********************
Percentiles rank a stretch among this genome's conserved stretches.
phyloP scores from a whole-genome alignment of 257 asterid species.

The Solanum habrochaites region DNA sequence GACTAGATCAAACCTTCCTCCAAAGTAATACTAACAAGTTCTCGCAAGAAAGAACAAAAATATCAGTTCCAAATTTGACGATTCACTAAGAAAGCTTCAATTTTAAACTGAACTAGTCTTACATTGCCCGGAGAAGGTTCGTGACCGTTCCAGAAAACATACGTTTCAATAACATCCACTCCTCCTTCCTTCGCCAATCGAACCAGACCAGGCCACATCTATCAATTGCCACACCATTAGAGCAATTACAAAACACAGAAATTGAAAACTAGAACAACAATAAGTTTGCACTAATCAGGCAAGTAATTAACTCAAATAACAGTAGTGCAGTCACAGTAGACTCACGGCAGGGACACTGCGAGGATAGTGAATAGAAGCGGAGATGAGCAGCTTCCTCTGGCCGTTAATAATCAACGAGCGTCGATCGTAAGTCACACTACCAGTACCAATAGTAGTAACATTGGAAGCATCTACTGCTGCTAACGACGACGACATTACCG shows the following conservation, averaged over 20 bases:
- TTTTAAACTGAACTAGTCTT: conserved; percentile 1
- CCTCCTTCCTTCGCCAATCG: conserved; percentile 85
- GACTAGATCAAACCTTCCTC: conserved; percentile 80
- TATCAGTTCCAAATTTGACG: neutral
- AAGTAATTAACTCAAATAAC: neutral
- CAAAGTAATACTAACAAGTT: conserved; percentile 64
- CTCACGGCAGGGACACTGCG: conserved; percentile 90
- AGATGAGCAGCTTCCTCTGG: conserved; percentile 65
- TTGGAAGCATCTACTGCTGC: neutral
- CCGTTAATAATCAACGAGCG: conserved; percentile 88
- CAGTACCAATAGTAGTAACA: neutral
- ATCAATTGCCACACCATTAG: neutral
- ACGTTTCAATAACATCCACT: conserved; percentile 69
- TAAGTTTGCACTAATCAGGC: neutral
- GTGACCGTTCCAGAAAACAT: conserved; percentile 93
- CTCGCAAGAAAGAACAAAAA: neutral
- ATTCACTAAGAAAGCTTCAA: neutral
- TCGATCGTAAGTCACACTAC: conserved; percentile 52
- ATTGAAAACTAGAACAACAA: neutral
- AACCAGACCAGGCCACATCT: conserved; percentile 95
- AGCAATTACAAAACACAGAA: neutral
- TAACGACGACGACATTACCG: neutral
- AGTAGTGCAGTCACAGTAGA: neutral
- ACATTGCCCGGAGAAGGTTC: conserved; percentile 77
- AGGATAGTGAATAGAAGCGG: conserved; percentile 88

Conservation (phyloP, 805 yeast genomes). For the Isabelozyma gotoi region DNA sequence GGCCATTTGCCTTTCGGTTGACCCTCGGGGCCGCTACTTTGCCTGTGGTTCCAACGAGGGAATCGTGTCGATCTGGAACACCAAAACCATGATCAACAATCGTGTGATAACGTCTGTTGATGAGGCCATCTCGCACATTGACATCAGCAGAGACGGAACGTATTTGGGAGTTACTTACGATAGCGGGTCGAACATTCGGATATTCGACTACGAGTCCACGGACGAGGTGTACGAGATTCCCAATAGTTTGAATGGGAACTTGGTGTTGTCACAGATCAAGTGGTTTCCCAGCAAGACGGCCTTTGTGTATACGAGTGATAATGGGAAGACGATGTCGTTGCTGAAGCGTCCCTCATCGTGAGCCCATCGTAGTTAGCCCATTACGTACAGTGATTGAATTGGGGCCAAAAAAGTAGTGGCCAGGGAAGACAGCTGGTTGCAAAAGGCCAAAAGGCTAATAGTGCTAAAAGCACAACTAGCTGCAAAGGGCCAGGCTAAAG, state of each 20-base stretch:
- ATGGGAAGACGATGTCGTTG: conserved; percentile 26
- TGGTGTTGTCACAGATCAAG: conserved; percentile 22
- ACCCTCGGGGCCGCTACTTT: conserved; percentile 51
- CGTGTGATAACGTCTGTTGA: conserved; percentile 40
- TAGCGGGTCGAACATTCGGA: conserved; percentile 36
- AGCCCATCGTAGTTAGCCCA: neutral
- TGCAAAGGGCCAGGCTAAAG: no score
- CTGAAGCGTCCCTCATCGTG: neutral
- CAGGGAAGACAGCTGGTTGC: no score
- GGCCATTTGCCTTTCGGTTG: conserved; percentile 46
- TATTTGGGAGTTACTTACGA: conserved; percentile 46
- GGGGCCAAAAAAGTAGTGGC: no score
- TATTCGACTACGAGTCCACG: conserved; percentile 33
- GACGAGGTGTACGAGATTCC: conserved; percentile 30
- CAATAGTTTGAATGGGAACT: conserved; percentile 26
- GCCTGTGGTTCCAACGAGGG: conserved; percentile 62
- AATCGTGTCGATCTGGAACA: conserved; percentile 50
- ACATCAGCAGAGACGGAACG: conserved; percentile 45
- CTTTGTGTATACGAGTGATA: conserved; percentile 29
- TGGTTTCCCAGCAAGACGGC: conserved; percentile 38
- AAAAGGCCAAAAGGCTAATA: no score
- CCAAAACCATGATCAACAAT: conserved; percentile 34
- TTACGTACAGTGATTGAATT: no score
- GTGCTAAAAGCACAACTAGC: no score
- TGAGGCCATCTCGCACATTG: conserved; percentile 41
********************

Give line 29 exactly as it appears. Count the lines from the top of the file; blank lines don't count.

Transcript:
Conservation (phyloP, 805 yeast genomes). For the Isabelozyma gotoi region DNA sequence GGCCATTTGCCTTTCGGTTGACCCTCGGGGCCGCTACTTTGCCTGTGGTTCCAACGAGGGAATCGTGTCGATCTGGAACACCAAAACCATGATCAACAATCGTGTGATAACGTCTGTTGATGAGGCCATCTCGCACATTGACATCAGCAGAGACGGAACGTATTTGGGAGTTACTTACGATAGCGGGTCGAACATTCGGATATTCGACTACGAGTCCACGGACGAGGTGTACGAGATTCCCAATAGTTTGAATGGGAACTTGGTGTTGTCACAGATCAAGTGGTTTCCCAGCAAGACGGCCTTTGTGTATACGAGTGATAATGGGAAGACGATGTCGTTGCTGAAGCGTCCCTCATCGTGAGCCCATCGTAGTTAGCCCATTACGTACAGTGATTGAATTGGGGCCAAAAAAGTAGTGGCCAGGGAAGACAGCTGGTTGCAAAAGGCCAAAAGGCTAATAGTGCTAAAAGCACAACTAGCTGCAAAGGGCCAGGCTAAAG, state of each 20-base stretch: